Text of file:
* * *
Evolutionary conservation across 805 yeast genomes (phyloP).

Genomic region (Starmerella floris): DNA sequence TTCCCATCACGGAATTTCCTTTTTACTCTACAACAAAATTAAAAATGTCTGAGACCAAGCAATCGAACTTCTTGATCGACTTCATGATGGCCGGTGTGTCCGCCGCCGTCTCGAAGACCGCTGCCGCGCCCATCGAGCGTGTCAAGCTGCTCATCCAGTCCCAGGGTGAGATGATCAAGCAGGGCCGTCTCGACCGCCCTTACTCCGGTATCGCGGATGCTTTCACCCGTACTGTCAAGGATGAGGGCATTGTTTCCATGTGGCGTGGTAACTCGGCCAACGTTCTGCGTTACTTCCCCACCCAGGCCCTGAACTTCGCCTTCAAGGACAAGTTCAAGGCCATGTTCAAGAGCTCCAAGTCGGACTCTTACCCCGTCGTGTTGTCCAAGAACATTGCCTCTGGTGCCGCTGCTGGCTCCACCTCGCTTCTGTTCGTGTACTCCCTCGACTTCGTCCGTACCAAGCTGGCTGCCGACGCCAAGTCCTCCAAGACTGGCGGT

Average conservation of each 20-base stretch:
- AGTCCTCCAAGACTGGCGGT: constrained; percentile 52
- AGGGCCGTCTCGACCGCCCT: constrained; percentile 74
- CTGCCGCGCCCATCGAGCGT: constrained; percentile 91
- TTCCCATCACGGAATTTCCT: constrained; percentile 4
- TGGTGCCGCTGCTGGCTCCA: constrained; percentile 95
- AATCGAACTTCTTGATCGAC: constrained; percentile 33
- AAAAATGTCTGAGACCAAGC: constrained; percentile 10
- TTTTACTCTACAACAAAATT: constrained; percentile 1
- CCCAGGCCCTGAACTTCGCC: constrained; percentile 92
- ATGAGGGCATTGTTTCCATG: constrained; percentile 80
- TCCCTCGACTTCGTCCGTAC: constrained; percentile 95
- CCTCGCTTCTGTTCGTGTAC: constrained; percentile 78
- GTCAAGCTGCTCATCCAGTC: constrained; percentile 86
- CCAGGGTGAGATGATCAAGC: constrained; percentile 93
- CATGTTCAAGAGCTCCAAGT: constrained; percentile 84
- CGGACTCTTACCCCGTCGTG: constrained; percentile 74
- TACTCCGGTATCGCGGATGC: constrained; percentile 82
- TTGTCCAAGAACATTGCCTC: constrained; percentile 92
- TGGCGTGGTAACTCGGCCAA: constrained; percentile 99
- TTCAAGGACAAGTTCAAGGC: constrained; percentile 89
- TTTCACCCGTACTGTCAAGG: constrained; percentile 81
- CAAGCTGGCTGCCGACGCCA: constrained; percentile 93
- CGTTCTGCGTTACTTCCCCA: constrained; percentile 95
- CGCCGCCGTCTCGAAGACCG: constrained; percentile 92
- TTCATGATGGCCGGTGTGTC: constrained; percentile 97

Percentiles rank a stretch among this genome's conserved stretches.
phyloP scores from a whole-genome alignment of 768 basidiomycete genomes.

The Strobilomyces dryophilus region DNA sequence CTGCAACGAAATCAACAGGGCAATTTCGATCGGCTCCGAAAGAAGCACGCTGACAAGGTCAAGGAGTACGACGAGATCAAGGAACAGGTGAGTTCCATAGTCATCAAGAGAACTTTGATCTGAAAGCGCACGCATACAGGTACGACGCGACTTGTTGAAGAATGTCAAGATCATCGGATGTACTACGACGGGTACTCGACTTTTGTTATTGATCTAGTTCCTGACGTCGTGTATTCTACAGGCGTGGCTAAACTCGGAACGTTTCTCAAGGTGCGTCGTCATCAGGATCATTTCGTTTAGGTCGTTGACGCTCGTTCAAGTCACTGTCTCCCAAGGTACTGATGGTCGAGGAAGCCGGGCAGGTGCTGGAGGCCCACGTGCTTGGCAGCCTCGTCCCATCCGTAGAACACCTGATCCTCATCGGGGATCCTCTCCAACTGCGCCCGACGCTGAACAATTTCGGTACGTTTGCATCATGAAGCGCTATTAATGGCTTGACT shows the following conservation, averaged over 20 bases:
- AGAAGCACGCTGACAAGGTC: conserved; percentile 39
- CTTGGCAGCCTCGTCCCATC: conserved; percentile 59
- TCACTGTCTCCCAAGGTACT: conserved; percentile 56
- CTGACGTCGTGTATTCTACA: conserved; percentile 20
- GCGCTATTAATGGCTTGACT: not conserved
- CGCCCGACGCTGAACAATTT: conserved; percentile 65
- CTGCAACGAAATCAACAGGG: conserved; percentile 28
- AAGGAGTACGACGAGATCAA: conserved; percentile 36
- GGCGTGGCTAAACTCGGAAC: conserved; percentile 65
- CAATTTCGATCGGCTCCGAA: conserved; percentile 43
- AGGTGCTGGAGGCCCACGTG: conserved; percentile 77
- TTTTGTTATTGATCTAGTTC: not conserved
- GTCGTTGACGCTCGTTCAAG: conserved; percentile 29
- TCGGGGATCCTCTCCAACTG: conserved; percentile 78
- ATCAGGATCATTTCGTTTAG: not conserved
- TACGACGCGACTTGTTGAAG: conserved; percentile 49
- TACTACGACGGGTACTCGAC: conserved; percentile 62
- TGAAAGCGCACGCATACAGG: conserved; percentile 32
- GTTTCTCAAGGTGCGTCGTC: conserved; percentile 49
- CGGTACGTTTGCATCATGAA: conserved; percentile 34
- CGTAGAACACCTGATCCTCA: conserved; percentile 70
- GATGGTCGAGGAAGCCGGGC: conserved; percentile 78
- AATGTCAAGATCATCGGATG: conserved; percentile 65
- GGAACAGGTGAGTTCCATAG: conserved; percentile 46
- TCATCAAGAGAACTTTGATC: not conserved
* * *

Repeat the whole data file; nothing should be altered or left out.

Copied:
Evolutionary conservation across 805 yeast genomes (phyloP).

Genomic region (Starmerella floris): DNA sequence TTCCCATCACGGAATTTCCTTTTTACTCTACAACAAAATTAAAAATGTCTGAGACCAAGCAATCGAACTTCTTGATCGACTTCATGATGGCCGGTGTGTCCGCCGCCGTCTCGAAGACCGCTGCCGCGCCCATCGAGCGTGTCAAGCTGCTCATCCAGTCCCAGGGTGAGATGATCAAGCAGGGCCGTCTCGACCGCCCTTACTCCGGTATCGCGGATGCTTTCACCCGTACTGTCAAGGATGAGGGCATTGTTTCCATGTGGCGTGGTAACTCGGCCAACGTTCTGCGTTACTTCCCCACCCAGGCCCTGAACTTCGCCTTCAAGGACAAGTTCAAGGCCATGTTCAAGAGCTCCAAGTCGGACTCTTACCCCGTCGTGTTGTCCAAGAACATTGCCTCTGGTGCCGCTGCTGGCTCCACCTCGCTTCTGTTCGTGTACTCCCTCGACTTCGTCCGTACCAAGCTGGCTGCCGACGCCAAGTCCTCCAAGACTGGCGGT

Average conservation of each 20-base stretch:
- AGTCCTCCAAGACTGGCGGT: constrained; percentile 52
- AGGGCCGTCTCGACCGCCCT: constrained; percentile 74
- CTGCCGCGCCCATCGAGCGT: constrained; percentile 91
- TTCCCATCACGGAATTTCCT: constrained; percentile 4
- TGGTGCCGCTGCTGGCTCCA: constrained; percentile 95
- AATCGAACTTCTTGATCGAC: constrained; percentile 33
- AAAAATGTCTGAGACCAAGC: constrained; percentile 10
- TTTTACTCTACAACAAAATT: constrained; percentile 1
- CCCAGGCCCTGAACTTCGCC: constrained; percentile 92
- ATGAGGGCATTGTTTCCATG: constrained; percentile 80
- TCCCTCGACTTCGTCCGTAC: constrained; percentile 95
- CCTCGCTTCTGTTCGTGTAC: constrained; percentile 78
- GTCAAGCTGCTCATCCAGTC: constrained; percentile 86
- CCAGGGTGAGATGATCAAGC: constrained; percentile 93
- CATGTTCAAGAGCTCCAAGT: constrained; percentile 84
- CGGACTCTTACCCCGTCGTG: constrained; percentile 74
- TACTCCGGTATCGCGGATGC: constrained; percentile 82
- TTGTCCAAGAACATTGCCTC: constrained; percentile 92
- TGGCGTGGTAACTCGGCCAA: constrained; percentile 99
- TTCAAGGACAAGTTCAAGGC: constrained; percentile 89
- TTTCACCCGTACTGTCAAGG: constrained; percentile 81
- CAAGCTGGCTGCCGACGCCA: constrained; percentile 93
- CGTTCTGCGTTACTTCCCCA: constrained; percentile 95
- CGCCGCCGTCTCGAAGACCG: constrained; percentile 92
- TTCATGATGGCCGGTGTGTC: constrained; percentile 97

Percentiles rank a stretch among this genome's conserved stretches.
phyloP scores from a whole-genome alignment of 768 basidiomycete genomes.

The Strobilomyces dryophilus region DNA sequence CTGCAACGAAATCAACAGGGCAATTTCGATCGGCTCCGAAAGAAGCACGCTGACAAGGTCAAGGAGTACGACGAGATCAAGGAACAGGTGAGTTCCATAGTCATCAAGAGAACTTTGATCTGAAAGCGCACGCATACAGGTACGACGCGACTTGTTGAAGAATGTCAAGATCATCGGATGTACTACGACGGGTACTCGACTTTTGTTATTGATCTAGTTCCTGACGTCGTGTATTCTACAGGCGTGGCTAAACTCGGAACGTTTCTCAAGGTGCGTCGTCATCAGGATCATTTCGTTTAGGTCGTTGACGCTCGTTCAAGTCACTGTCTCCCAAGGTACTGATGGTCGAGGAAGCCGGGCAGGTGCTGGAGGCCCACGTGCTTGGCAGCCTCGTCCCATCCGTAGAACACCTGATCCTCATCGGGGATCCTCTCCAACTGCGCCCGACGCTGAACAATTTCGGTACGTTTGCATCATGAAGCGCTATTAATGGCTTGACT shows the following conservation, averaged over 20 bases:
- AGAAGCACGCTGACAAGGTC: conserved; percentile 39
- CTTGGCAGCCTCGTCCCATC: conserved; percentile 59
- TCACTGTCTCCCAAGGTACT: conserved; percentile 56
- CTGACGTCGTGTATTCTACA: conserved; percentile 20
- GCGCTATTAATGGCTTGACT: not conserved
- CGCCCGACGCTGAACAATTT: conserved; percentile 65
- CTGCAACGAAATCAACAGGG: conserved; percentile 28
- AAGGAGTACGACGAGATCAA: conserved; percentile 36
- GGCGTGGCTAAACTCGGAAC: conserved; percentile 65
- CAATTTCGATCGGCTCCGAA: conserved; percentile 43
- AGGTGCTGGAGGCCCACGTG: conserved; percentile 77
- TTTTGTTATTGATCTAGTTC: not conserved
- GTCGTTGACGCTCGTTCAAG: conserved; percentile 29
- TCGGGGATCCTCTCCAACTG: conserved; percentile 78
- ATCAGGATCATTTCGTTTAG: not conserved
- TACGACGCGACTTGTTGAAG: conserved; percentile 49
- TACTACGACGGGTACTCGAC: conserved; percentile 62
- TGAAAGCGCACGCATACAGG: conserved; percentile 32
- GTTTCTCAAGGTGCGTCGTC: conserved; percentile 49
- CGGTACGTTTGCATCATGAA: conserved; percentile 34
- CGTAGAACACCTGATCCTCA: conserved; percentile 70
- GATGGTCGAGGAAGCCGGGC: conserved; percentile 78
- AATGTCAAGATCATCGGATG: conserved; percentile 65
- GGAACAGGTGAGTTCCATAG: conserved; percentile 46
- TCATCAAGAGAACTTTGATC: not conserved